Eat Me.

Anything you can do we can do vegan.

Tuesday, May 27, 2008


The photo I describe below. From the Oklahoman by Sarah Phipps.

So I was going to totally make fun of this photo I found on google image search from the Thousand Hills Mission website. Then I took two seconds to read the website and they provide much needed veterinary assistance to rural animals in developing nations. I'm a jerk but the photo is still pretty awesome.

So I was just browsing through the Sunday paper and came across a photo of "Seaboard Farm No. 62" in Hennessey Oklahoma. The picture is of a stereotypical farmer type Oklahoman man (heavyset, thinning hair, 35-ish, John Deere tee) managing his way through debris of a large hog shed that the roof had blown off in a recent tornado. It's an interesting photo because you can see the rows of metal pens with the really large hogs inside. Some of the little blue pens are covered with scraps from the roof and you can't see the pigs but in other pens the pigs are sort of propping themselves up on the bars of the pens with their snouts to the sky looking around like "what's that blue thing up there!" And it is really cute but other hogs are sort of looking in at their neighbor's pen like "hey are you o-k under there?"

(Just re-reading that made me wonder if there is any sort of academic situation in which I could study the effects of natural disasters on mass farming practices... or write a really sappy pro-vegan children's book.)

At any rate it made me think about 1, how much I hate hate hate factory farming (c'mon - Farm No. 62? Of how many?) and 2, how I like to tell people that cheese is made from pig stomachs. Reason number 2 spurned me to look up the uses of swine rennet and I must stand corrected. Swine rennet is not used to produce cheese. Actually a majority of the hard cheeses in the United States are produced with genetically engineered yeasts. Yeasts modified with calf genes. Produced by Pfizer and blessed by the FDA.

It seems like the cheap-o soft cheeses like mozzarella on most pizzas are made with citric acid *phew* and that assorted other cheeses are made with vegetable rennets - which totally breaks down my argument that being vegetarian yet eating cheese is a terrible contradiction - but then again some are made with "milled frozen cow stomach." And since cheese producers are not required to label what sort of coagulating agent they use to produce their cheese good luck trying to figure it out.

It is sort of an odd thing for me because I wonder if I will always be vegan and think the first thing I would break down and eat might be some sort of dairy product. But then I remember we stopped eating all that in the first place because Amos is lactose-intolerant. Problem solved.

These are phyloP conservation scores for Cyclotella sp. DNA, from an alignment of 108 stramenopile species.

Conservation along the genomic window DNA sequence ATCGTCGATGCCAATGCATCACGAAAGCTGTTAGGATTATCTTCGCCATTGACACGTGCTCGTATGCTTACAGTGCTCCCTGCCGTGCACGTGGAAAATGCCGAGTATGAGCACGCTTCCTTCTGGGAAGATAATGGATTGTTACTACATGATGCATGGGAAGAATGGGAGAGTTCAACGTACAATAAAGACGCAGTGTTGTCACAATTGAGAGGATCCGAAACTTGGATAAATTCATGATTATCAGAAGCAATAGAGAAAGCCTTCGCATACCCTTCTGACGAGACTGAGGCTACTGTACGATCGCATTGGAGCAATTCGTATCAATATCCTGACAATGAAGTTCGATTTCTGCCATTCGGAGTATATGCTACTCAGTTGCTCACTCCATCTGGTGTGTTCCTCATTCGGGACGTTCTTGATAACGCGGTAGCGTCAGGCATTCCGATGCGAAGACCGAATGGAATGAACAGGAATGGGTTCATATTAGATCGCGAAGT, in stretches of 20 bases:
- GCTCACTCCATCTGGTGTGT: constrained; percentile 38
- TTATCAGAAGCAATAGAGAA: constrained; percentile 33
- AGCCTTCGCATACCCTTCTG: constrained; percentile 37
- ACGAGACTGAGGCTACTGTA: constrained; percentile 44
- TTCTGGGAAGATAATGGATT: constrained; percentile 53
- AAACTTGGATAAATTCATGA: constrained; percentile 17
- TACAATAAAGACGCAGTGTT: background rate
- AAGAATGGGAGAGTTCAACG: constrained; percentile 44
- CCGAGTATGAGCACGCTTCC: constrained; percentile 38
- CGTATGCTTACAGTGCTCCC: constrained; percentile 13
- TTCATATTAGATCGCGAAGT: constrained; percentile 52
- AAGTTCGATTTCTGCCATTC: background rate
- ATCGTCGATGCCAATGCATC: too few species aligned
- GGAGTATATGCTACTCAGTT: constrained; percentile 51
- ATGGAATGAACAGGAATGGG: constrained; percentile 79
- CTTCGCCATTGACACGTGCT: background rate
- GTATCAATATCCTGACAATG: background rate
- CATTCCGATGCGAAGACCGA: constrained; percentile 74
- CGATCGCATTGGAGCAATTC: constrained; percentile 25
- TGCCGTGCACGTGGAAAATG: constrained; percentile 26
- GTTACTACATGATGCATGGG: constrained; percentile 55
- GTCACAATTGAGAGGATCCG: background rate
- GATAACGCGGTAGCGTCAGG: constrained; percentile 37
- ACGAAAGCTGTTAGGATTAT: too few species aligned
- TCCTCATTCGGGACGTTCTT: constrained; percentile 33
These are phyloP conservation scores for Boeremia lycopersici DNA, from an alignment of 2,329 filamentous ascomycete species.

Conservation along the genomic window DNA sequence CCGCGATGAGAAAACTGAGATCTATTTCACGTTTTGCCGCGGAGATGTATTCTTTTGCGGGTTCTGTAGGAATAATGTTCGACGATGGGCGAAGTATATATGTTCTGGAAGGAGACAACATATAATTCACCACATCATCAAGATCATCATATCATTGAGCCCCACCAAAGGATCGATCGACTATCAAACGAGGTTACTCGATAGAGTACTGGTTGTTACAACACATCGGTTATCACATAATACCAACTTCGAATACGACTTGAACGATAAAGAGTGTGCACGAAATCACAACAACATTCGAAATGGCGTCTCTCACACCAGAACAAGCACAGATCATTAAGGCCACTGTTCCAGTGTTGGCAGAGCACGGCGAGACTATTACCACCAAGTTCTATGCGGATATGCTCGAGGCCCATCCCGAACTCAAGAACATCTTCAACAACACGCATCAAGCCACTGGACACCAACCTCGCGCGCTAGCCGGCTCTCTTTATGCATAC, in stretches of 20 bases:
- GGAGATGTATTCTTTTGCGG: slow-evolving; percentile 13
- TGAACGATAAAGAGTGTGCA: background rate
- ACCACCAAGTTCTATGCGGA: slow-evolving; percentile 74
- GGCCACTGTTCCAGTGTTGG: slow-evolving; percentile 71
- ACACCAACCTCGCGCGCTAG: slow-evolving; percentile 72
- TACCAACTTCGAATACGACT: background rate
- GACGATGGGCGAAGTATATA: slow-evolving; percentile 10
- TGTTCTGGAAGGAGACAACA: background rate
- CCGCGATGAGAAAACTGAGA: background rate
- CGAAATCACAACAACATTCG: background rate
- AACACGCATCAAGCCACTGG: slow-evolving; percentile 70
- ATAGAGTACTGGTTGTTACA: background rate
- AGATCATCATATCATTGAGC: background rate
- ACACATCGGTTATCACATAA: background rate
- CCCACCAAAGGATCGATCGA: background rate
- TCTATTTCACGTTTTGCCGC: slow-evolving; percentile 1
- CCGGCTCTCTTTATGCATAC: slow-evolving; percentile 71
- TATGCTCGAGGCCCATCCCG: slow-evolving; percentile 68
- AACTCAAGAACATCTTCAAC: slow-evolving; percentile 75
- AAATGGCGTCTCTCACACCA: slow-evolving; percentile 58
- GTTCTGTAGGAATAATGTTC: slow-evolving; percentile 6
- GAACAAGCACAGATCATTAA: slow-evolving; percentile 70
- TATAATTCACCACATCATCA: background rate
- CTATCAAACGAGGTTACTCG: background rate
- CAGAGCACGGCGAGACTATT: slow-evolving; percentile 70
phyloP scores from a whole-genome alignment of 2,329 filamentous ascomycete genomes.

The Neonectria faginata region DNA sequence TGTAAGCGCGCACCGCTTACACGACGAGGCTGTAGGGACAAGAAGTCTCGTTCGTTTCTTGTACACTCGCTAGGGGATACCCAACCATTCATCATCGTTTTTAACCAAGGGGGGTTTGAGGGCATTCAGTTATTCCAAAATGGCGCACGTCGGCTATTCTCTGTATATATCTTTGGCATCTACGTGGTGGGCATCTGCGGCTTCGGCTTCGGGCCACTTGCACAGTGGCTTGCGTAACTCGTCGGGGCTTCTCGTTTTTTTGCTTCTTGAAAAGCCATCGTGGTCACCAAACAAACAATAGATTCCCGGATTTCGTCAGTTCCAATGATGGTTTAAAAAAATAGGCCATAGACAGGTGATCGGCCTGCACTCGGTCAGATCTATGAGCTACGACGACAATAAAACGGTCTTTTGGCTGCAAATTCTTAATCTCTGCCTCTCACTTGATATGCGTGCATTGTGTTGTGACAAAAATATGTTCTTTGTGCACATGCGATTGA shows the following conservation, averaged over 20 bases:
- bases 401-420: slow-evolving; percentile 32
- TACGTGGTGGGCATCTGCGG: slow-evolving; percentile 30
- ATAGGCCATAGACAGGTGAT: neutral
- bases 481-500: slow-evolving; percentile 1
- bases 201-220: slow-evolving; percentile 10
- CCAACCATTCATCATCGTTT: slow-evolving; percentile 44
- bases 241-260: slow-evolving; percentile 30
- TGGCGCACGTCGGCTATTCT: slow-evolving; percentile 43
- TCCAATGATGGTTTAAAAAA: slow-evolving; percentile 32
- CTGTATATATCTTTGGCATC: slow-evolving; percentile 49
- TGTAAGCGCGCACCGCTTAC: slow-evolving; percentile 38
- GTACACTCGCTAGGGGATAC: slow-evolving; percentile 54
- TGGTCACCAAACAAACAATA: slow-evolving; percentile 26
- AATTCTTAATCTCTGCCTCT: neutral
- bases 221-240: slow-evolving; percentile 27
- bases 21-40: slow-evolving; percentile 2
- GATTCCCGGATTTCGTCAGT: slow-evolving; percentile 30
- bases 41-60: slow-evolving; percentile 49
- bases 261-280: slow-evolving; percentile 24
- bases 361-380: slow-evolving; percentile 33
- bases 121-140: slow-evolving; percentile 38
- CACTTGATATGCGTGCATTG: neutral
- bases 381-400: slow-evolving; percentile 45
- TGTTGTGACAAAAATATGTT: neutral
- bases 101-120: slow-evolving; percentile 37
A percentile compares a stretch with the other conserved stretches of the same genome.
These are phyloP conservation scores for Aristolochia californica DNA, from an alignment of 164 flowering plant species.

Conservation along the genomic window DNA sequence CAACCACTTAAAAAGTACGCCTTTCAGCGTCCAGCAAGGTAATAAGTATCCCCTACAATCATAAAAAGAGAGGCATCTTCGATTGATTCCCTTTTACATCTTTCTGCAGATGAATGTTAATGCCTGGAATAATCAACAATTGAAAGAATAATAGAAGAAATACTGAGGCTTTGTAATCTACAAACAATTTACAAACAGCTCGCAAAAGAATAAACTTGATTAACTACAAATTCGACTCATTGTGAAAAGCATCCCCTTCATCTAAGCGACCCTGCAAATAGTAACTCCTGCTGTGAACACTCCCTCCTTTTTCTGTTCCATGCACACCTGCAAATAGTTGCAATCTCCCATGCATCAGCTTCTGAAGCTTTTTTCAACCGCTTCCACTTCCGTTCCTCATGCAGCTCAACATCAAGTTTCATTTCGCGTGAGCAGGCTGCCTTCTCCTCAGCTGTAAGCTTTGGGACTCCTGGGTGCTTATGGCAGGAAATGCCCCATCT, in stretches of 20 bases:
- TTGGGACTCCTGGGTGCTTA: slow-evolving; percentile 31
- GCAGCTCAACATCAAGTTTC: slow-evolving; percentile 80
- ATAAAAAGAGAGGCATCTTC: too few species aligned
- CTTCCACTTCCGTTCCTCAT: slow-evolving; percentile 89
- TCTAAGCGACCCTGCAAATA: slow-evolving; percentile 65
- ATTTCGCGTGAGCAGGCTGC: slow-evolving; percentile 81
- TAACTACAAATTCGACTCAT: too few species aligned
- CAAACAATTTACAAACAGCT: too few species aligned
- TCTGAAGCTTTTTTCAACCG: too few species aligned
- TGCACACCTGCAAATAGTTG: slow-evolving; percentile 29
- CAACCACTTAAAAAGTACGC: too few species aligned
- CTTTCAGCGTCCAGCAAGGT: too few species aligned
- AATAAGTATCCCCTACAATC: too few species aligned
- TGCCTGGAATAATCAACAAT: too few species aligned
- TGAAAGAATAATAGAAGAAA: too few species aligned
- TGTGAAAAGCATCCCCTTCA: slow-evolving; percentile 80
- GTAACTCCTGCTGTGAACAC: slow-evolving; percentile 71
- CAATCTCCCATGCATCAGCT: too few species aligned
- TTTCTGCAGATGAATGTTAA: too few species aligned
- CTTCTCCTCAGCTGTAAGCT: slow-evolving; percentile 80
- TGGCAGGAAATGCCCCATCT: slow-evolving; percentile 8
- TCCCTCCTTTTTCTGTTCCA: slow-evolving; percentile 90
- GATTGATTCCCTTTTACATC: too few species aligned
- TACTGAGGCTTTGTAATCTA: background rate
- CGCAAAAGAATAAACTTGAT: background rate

Now I am thinking I should start a little section of the blog called "hypothetical situation." For example on a podcast I listen to dealing with some vegan issues there is a sound byte they use that is a voice saying "What if a monkey made you a sandwich? Then would you eat it?" Because it is such an odd thing and we get (and make up) so many stupid scenario questions about veganism. So here is the first installment of this section.

This first scenario I just made up myself right now on the spot. First scenario: make a list of "food" I would never want to eat again in order of sadness to me (top being the most sad the bottom being least sad):

All manner of sea creatures

Second scenario: If I found a turkey leg in a dumpster would I eat it? I think this question boils down to 1, would I eat from dumpsters and 2, would I eat meat if it were free and I was starving and dumpster diving at a renaissance fair. Ok - I made this scenario up as well. But no - I would not eat a turkey leg from a dumpster. An 8$ loaf of bread in its original packaging sitting on top of everything in another bag with only other breads as its bag mates - yes. But not turkey legs nor other body parts.

Third scenario: Is elephant-riding vegan. Amos and I were debating this one the other day because he said if breaking an elephant is anything like breaking a horse then it is totally not vegan. But I said I thought elephants were most likely smart enough to just let people ride them so maybe it was vegan. (Or maybe I just want to delude myself into thinking I can guiltlessly cavort around town on my elephant whenever I please.) At any rate the jury is still out on this one although Amos still says no to elephant rides.

That is all for our new fun "hypothetical situation" situation and this post.

Nevermind - I have a new section called "funny photos I find on the internet looking for other stuff. See beginning of post.

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